Georgetown University’s Newspaper of Record since 1920

The Hoya

Georgetown University’s Newspaper of Record since 1920

The Hoya

Georgetown University’s Newspaper of Record since 1920

The Hoya

Georgetown Track Succeeds Without Students Noticing

At 6-foot-6.5 he is one of those people whose awkward height always causes him to stand out in a crowd. Through his naturally athletic frame and intense work ethic, he has been one of the most consistent and decorated Georgetown athletes over the past four years, achieving national recognition as an All-American. Yet, you probably have never heard of this accomplished Hoya. Confused? You won’t find Jesse O’Connell carrying a basketball around campus. He is a star on the men’s track and field team.

It’s a bit ironic. His presence on the track is unmistakable. Freakishly tall for a world-class middle distance runner, O’Connell dwarfs his opponents who are often a foot shorter than him. Yet it’s his skill, not his height, that intimidates opponents. His success began as a freshman in 2001, capturing the Big East outdoor crown in the 800m. That same year, O’Connell took home the U.S. Junior National Championship and represented the United States in the Pan-American Junior Championships. Remarkably consistent, his success has continued throughout his Georgetown career, including a third-place finish at the U.S. Indoor Championships, the top collegiate finisher in the field. Now he has his sights set on the outdoor season and the U.S. Olympic trials this summer. When O’Connell steps onto the track, his opponents certainly know who he is.

You shouldn’t feel too bad if you’ve never seen O’Connell and his teammates race. Most of his friends haven’t done so either. Georgetown is an East Coast collegiate track power, both on the men’s and women’s side, but it doesn’t have its own track to run on. Thus, Georgetown never holds meets. Unless you plan to travel, you won’t see some of Georgetown’s finest athletes performing at the highest amateur level.

Don’t misunderstand. Georgetown’s track athletes, both men and women, aren’t whining about the lack of facilities. As recruits, they became Hoyas fully aware that the luxuries enjoyed by programs of the same stature are not available at Georgetown. They aren’t angry about excelling in anonymity, but you would have to think it would be nice to be recognized. Without little blurbs in THE HOYA and the plethora of medals and trophies that they bring home, where would the proof of their achievements come from? When it comes to their success, friends of track athletes almost have to take their word for it.

You’ve probably seen members of our track teams training on the outskirts of campus wearing bizarrely small shorts and darting past you like freshmen at a keg party. When they aren’t running around Georgetown, they hop on a van to Washington and Lee High School, four miles away in Virginia. Actually, some of them (mostly distance runners) just run there as a warm-up. They are, after all, endurance freaks. Training there means weaving through high school students jogging around the track during gym class, giving new meaning to the hurdles competition for these All-American caliber athletes.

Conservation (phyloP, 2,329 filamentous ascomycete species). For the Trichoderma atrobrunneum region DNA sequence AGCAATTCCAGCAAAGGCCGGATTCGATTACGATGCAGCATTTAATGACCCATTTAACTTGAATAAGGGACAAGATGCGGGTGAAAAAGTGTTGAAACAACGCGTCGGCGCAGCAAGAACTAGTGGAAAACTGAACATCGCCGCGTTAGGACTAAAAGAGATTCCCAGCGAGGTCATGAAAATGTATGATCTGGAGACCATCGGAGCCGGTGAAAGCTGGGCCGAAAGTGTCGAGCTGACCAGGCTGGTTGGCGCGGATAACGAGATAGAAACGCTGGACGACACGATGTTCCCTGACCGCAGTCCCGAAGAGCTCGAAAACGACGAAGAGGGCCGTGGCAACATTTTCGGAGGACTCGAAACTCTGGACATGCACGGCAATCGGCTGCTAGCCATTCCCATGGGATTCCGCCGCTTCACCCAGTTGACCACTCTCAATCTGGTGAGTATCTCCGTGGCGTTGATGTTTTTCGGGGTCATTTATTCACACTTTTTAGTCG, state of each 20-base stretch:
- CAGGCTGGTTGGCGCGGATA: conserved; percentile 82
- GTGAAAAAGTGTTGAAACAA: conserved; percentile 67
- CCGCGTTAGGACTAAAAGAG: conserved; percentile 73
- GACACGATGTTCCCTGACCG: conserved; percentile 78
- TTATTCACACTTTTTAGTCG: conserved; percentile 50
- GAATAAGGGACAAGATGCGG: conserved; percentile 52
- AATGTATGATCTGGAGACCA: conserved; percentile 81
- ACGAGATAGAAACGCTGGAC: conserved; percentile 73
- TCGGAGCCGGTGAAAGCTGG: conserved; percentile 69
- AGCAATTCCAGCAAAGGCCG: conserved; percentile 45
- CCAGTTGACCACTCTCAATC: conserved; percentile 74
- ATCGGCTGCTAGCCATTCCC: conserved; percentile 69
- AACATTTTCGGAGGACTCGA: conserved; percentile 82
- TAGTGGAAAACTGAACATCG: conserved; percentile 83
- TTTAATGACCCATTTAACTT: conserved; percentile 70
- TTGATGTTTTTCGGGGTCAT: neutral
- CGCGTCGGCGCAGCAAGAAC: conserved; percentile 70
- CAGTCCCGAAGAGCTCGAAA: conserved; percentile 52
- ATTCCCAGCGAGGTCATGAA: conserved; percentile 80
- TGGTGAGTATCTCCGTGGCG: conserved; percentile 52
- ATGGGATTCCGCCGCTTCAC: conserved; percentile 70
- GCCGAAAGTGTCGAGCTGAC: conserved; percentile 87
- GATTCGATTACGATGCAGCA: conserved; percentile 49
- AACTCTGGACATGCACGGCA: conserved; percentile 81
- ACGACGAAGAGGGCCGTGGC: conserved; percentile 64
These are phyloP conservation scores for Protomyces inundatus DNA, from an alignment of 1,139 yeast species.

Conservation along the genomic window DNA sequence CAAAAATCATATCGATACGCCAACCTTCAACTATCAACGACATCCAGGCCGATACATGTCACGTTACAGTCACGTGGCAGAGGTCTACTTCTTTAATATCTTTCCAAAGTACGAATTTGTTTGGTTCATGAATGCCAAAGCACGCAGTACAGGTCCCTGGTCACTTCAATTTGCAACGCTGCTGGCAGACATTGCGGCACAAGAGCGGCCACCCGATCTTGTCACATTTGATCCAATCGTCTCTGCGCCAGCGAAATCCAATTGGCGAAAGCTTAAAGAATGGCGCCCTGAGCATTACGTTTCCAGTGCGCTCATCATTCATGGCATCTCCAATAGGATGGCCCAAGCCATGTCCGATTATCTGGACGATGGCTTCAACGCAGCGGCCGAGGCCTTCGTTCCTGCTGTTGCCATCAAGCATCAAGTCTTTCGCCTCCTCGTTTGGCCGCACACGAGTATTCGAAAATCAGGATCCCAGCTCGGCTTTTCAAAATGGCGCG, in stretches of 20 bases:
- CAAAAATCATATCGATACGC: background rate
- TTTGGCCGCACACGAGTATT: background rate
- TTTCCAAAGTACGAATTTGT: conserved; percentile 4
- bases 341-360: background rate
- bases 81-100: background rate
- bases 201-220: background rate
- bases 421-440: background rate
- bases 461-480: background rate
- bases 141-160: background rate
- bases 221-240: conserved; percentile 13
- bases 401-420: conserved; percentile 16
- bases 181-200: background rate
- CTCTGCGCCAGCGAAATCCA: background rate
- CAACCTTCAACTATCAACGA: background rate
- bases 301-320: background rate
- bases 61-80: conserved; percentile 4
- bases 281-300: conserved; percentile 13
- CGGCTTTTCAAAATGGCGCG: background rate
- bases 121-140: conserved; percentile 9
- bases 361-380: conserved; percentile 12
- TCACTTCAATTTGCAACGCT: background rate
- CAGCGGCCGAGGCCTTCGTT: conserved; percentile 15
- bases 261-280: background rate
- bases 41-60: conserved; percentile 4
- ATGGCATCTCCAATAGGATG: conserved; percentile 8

Lacking elite facilities seems to be a recurring theme with many of the athletic programs at Georgetown. Certainly, the baseball team still can’t be happy with the minivan parked on second base, as they too have to travel beyond campus to play. Even more recently, students and alums have been clamoring for an on-campus basketball arena or the renovation of McDonough Gymnasium in order to bring Hoya basketball back to the Hilltop. Yet, unlike other programs, Georgetown track succeeds in spite of its disadvantages and calls for a state of the art on-campus track facility aren’t quite as loud. There are plans for the renovation of a Georgetown area track, but even that will not be of regulation size. In other words, don’t look for track meets to take place at Georgetown for some time.

The program remains strong despite its deficiencies in large part due to its excellent reputation and superior coaching. At middle and long distances, Georgetown remains competitive with anyone. Most affected are recruits for field events and sprinters, those who would likely benefit most from a closer track. But the legacy of Georgetown track doesn’t appear in jeopardy, which is perhaps why it seems to be flying under the radar at this time.

So this leaves athletes like Jesse O’Connell and other All-American caliber athletes running in relative obscurity at Georgetown. In a country that only pays attention to track every four years and on a campus that does so even less, their motivation has to come from within. Thus, they run with few expectations of recognition back at school. Ultimately, it’s the Georgetown community that’s missing out by not witnessing the excellence right in front of our eyes.

Jeremy Lundblad can be reached at lundbladthehoya.com. SWEARING OFF CURSES appears every Friday.

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